The race for Student Government President heated up at the debates on April 8th and 9th. Candidates presented their plans on issues such as the parking crunch, the relationship between clubs and SG, and financial issues.
“When we saw the candidate list, we didn't see enough strong leadership” in the race, said Ed Wolf, who is running for reelection as SG President. Representative at Large Matt Danna is his running mate. Wolf and Danna are basing their campaign on their good relationships with other groups on campus, and their accomplishments in office. In his platform, Wolf lists rewriting club guidelines, free laundry, and increased e-mail among his accomplishments.
Danna said that if they are elected, students can expect “better student attitude on campus. When students are here, they feel that RIT is just OK. We really want to increase student pride by removing a lot of barriers that students face. There're a lot of barriers that exist just to have barriers.”
“The most important thing,” Wolf said, “is to develop a relationship with Dr. Haefner,” the new Provost. “We hope to establish a relationship with him so if students have a problem with the curriculum, we can address them in a timely manner.”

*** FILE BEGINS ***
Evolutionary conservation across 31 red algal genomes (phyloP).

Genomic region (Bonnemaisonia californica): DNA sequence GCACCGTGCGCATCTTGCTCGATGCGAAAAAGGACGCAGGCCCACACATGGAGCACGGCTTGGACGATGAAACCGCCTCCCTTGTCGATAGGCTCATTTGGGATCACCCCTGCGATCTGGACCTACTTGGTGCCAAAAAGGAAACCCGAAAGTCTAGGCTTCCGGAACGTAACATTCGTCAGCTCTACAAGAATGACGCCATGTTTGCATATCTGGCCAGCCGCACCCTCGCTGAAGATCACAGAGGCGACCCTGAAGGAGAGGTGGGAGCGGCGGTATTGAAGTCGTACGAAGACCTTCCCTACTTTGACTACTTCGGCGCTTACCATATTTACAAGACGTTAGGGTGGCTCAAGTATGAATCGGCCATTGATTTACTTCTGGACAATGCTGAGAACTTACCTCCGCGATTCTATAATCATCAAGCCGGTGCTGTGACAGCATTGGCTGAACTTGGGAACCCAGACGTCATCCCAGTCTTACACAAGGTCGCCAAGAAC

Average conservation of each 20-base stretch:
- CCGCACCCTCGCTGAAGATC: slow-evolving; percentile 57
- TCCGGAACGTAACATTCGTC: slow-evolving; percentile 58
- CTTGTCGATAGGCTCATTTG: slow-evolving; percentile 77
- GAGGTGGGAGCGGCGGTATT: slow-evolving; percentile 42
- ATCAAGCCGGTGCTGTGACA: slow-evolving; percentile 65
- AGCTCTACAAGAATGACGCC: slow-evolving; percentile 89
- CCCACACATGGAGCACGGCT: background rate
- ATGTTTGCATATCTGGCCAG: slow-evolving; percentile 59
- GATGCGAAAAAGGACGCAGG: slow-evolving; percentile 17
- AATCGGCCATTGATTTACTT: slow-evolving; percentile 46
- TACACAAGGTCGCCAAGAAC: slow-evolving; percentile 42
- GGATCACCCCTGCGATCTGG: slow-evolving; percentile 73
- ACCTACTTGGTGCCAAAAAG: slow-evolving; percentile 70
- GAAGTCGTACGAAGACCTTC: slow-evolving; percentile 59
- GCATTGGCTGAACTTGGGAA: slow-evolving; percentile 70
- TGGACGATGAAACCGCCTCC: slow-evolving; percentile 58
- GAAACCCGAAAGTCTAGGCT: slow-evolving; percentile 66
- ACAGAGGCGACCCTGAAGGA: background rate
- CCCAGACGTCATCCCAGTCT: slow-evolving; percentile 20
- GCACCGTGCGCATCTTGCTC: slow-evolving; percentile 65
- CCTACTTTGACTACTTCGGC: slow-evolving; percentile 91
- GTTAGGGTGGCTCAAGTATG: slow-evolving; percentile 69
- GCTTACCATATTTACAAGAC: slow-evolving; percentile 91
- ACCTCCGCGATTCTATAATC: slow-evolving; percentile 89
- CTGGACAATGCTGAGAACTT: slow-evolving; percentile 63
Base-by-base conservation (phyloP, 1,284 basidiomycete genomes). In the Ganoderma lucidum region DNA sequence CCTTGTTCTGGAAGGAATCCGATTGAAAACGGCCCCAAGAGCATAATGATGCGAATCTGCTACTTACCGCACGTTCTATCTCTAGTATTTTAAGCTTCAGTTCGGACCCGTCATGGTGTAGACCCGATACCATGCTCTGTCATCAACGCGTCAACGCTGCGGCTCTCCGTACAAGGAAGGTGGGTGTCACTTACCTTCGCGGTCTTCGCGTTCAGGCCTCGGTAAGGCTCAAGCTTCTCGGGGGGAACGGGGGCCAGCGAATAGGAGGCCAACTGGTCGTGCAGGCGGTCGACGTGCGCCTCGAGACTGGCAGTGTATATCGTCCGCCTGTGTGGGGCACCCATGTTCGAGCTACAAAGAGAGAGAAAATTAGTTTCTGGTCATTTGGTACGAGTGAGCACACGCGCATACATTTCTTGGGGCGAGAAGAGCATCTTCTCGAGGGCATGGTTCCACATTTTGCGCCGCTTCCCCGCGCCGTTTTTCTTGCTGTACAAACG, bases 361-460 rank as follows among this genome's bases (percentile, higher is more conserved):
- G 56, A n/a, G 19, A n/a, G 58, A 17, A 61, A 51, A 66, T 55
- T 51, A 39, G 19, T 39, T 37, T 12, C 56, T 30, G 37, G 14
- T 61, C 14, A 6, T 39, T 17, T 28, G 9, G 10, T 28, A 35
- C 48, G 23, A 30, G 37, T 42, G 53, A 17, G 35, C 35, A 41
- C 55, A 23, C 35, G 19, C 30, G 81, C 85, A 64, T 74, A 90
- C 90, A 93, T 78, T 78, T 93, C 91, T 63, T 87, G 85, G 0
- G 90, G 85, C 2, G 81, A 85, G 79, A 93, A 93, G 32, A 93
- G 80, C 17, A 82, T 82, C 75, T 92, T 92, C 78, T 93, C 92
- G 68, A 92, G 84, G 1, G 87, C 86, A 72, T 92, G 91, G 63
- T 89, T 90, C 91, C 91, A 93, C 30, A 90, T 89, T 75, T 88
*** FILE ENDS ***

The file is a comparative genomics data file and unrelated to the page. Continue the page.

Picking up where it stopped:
Michael Deyhim, another candidate for the position, said “A lot of the other candidates look really similar. We bring a different perspective... We are basically the product of SG's failure and the frustration SG causes.” During the debates, Deyhim said that he has no relationships with RIT administrators, “but I have relationships with students who go to classes. That's what's important.”
Deyhim and his running mate Andrew Hicks have been using fliers with slogans such as “We will protect the SAU from coyotes,” and their platform says that they “are also against dangerous lava volcanoes here on campus because they burn you.” Hicks said that they are using the ads “to bring a sense of humor to the campaign and to make people critically analyze each candidate.”
Carlos Cornejo, currently the College of Buisness Senator is running with Stephen DeVay, the Greek Council Representative. His major platform points include changing the way clubs relate to SG and resolving parking and housing issues. Cornejo has also promised to make food debit “roll over” and not expire at the end of the quarter.
“We're not proposing to build a dorm,” said Cornejo of his housing plan. “We're proposing to get the idea rolling. We're going to encourage administrators to study the facts to accelerate the process. If it's going to start, it's going to start now.”
The final pair of candidates is Kari Hazzard and Jon Berman. Hazzard is the secretary of the RIT Gay Alliance, and Berman was the College of Science Senator last academic year. They plan to open a 24/7 computer lab on campus and to reduce parking problems by, as Hazzard explained, “finding ways to decrease the number of students who need parking.” In their platform, they advocate “ride-sharing and cycling.”
“There are a lot of students who need special software to do their homework,” said Hazzard, “so we think [the 24/7 computer lab] is necessary. We've estimated it will cost between three and five million dollars. Considering the size of the student body, it's a drop in the hat.” Hazzard said that the lab will contain up to 150 computers.
Threats, Impropriety, and Other Controversies